What Doesn’t Atheism Mean?
Why should the kind of atheist one is incline anyone to adopt a specific, rather narrow set of values?
Maybe It’s the Cabin Pressure
Why what the pope says in airplanes may not matter—and why our efforts to stem climate disaster may not either.
Religious History without a Prayer
“Beneath Jacoby’s gaze, each conversion proves exp licable without treating the ‘spiritual’ matters—often thought central to any conversion experience—as in any way causally significant.”
A New Perspective on Roe v. Wade
“With measured tones and expert scholarship, Mary Ziegler demonstrates that almost everything most of us think we know about Roe and its consequences is incorrect.”
Social scientists don’t use the word secular like we do—just one of the revelations in this far-ranging cover feature.
The Evolution of Atheism: The Politics of a Modern Movement
“. . . LeDrew’s attempts to weave a sweeping, if somewhat conspiratorial, analysis of it all too often founder, usually on the rocks of his incomplete knowledge of the movement’s nineteenth- and twentieth- century history.”
Opening a discussion of the problem of evil as a proof for God’s nonexistence.
Atheodicy and the Impossibility of God: Epilogue
The necessity of atheodicy—and why humanists and atheists who’ve been harmed by religion will see it most clearly.
China’s One-Child Policy: A Requiem
Even China was unprepared to do what will be necessary to not just stop population growth but to reduce human numbers to a sustainable level.
Move Upstream: A Call to Solve Overpopulation
“Unfortunately, most environmental-conservation charities want nothing to do with overpopulation concerns.”
Humans created “God,” not the other way around. Better that we take that lesson before we finish wrecking the planet.
Two Nations, One Abyss
Still think of Turkey and India as secular democracies? Think again: both countries are close to theocracy.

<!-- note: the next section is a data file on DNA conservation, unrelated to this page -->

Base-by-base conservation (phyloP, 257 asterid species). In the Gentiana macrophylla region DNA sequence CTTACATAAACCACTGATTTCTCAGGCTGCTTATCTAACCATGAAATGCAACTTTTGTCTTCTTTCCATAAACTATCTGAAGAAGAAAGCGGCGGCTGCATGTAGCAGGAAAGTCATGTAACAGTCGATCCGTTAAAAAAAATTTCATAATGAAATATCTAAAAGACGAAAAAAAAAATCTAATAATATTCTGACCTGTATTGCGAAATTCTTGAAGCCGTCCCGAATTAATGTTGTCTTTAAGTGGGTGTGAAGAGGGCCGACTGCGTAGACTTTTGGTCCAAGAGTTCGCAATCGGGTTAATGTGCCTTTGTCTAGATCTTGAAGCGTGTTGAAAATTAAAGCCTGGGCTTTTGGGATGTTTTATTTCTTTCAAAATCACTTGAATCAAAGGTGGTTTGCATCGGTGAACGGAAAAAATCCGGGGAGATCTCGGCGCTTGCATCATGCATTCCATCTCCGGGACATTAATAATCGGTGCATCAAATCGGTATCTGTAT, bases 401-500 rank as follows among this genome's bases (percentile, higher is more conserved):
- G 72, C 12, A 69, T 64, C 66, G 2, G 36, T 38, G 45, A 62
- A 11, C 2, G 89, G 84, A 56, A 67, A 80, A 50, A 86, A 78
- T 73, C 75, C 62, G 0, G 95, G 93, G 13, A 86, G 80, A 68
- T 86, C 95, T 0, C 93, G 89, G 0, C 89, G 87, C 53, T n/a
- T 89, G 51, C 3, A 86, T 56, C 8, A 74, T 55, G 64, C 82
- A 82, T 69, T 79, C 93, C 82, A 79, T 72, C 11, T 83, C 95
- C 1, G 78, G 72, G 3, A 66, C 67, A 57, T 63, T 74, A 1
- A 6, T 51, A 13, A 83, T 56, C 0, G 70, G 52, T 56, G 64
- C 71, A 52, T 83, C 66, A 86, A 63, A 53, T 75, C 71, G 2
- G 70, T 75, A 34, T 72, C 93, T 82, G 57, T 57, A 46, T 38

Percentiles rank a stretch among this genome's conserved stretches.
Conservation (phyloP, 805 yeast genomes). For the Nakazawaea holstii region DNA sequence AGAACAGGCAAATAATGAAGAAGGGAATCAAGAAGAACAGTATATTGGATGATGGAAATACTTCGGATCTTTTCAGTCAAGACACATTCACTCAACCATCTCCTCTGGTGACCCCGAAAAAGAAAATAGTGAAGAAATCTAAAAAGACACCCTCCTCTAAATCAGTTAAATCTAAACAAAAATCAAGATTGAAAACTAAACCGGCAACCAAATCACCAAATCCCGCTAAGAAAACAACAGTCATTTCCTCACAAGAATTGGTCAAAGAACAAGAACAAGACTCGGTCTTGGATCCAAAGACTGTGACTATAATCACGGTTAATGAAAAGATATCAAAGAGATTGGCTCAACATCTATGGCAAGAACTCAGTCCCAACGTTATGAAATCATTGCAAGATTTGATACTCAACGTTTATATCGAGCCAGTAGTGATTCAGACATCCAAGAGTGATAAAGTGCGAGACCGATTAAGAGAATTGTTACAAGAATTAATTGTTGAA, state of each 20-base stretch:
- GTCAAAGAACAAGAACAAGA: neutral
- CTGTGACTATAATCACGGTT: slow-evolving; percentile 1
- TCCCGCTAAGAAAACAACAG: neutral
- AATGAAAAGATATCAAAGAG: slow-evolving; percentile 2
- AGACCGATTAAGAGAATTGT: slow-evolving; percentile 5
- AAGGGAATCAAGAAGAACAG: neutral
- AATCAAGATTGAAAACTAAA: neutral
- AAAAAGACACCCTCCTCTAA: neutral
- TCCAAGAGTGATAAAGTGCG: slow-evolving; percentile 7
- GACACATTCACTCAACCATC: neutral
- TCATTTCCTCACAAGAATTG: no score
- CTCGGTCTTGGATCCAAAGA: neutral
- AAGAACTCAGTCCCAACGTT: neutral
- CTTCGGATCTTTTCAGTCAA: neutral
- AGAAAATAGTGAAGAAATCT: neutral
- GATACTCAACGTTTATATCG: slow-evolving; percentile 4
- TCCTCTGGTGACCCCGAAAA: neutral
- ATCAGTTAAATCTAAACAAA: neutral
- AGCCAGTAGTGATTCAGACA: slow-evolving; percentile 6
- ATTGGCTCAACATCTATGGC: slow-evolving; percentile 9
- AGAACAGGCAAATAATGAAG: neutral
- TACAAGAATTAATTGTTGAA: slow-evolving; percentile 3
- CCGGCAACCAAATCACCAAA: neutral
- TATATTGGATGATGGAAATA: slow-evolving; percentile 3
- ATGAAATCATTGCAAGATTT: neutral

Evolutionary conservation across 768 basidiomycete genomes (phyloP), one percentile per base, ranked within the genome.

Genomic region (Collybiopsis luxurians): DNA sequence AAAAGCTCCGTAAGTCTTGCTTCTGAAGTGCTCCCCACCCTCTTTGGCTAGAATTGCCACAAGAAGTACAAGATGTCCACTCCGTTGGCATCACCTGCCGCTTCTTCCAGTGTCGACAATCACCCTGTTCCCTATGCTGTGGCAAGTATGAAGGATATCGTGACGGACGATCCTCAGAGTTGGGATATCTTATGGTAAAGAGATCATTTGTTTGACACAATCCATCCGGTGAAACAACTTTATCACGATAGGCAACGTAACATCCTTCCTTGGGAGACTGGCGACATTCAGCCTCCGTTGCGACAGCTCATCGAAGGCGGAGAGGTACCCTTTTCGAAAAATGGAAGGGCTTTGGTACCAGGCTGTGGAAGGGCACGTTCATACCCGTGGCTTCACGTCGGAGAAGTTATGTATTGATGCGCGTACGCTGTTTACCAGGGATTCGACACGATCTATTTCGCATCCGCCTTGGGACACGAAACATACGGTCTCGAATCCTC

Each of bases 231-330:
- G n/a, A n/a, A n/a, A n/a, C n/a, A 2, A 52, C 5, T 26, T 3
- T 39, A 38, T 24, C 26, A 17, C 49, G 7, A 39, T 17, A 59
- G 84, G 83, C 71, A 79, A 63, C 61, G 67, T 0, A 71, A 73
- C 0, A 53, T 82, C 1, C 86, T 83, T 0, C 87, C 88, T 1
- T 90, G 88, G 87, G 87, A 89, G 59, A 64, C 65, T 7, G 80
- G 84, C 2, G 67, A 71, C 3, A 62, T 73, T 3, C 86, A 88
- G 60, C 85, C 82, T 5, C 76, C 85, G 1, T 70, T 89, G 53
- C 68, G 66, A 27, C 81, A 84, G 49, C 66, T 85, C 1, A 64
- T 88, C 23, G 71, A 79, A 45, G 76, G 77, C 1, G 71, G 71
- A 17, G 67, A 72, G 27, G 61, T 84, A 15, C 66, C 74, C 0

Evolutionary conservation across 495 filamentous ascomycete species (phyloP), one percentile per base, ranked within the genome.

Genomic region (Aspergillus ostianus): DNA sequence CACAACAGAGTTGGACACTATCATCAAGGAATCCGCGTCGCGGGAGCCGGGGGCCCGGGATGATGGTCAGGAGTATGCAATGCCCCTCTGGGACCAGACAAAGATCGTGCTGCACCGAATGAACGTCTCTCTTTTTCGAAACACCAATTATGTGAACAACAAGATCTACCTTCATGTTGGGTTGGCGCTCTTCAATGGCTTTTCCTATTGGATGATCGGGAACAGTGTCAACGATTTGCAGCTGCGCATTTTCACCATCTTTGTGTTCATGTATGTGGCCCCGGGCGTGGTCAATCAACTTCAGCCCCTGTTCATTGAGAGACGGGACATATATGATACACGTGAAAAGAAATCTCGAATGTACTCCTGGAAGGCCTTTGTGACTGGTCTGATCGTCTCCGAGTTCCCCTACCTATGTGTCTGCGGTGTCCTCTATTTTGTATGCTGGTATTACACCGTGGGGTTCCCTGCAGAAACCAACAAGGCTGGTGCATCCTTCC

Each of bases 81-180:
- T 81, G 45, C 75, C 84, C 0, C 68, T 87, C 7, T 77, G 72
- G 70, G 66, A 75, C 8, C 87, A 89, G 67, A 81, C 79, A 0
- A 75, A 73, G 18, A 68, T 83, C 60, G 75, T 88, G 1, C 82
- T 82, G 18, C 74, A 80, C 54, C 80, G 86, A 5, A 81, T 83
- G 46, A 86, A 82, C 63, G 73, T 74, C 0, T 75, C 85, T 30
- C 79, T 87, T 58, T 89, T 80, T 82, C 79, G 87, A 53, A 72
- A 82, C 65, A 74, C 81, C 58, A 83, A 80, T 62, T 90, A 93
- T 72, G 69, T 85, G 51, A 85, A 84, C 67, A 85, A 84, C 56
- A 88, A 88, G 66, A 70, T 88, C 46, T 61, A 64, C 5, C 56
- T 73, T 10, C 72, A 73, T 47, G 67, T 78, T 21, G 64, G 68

The Bombastic ‘Mr. Atheist Pants’
A review of Fighting God: An Atheist Manifesto for a Religious World, by David Silverman.
If This Be Blasphemy, Let Us Make the Most of It
The arguments favoring the right to blaspheme have changed little in nine years. But they’re still right.
I expected to be frustrated when I searched Amazon.com’s Books department on the keyword afterlife. I wasn’t disappointed. (Or should I say that I was disappointed?)
Where Have All the Anti-altruists Gone?
Science settled the question whether altruism is real, and most of us never noticed.
Call It Terrorism
A review of Living in the Crosshairs: The Untold Stories of Anti-Abortion Terrorism, by David S. Cohen and Krysten Connon.
Too often, experts on climate change, environmental depletion, and species loss go out of their way not to discuss population’s relevance to their concerns.
Overpopulation, Immigration, and the Human Future
Today’s myriad ecological crises can never be solved without a major commitment not just to control but to reduce human numbers.
God for ‘Dummies’
A review of How God Works: A Logical Inquiry on Faith, by Marshall Brain.
An invitation for readers to speak their minds on the enduring crises of the Middle East.
Perhaps the World’s Shortest Argument Against Israel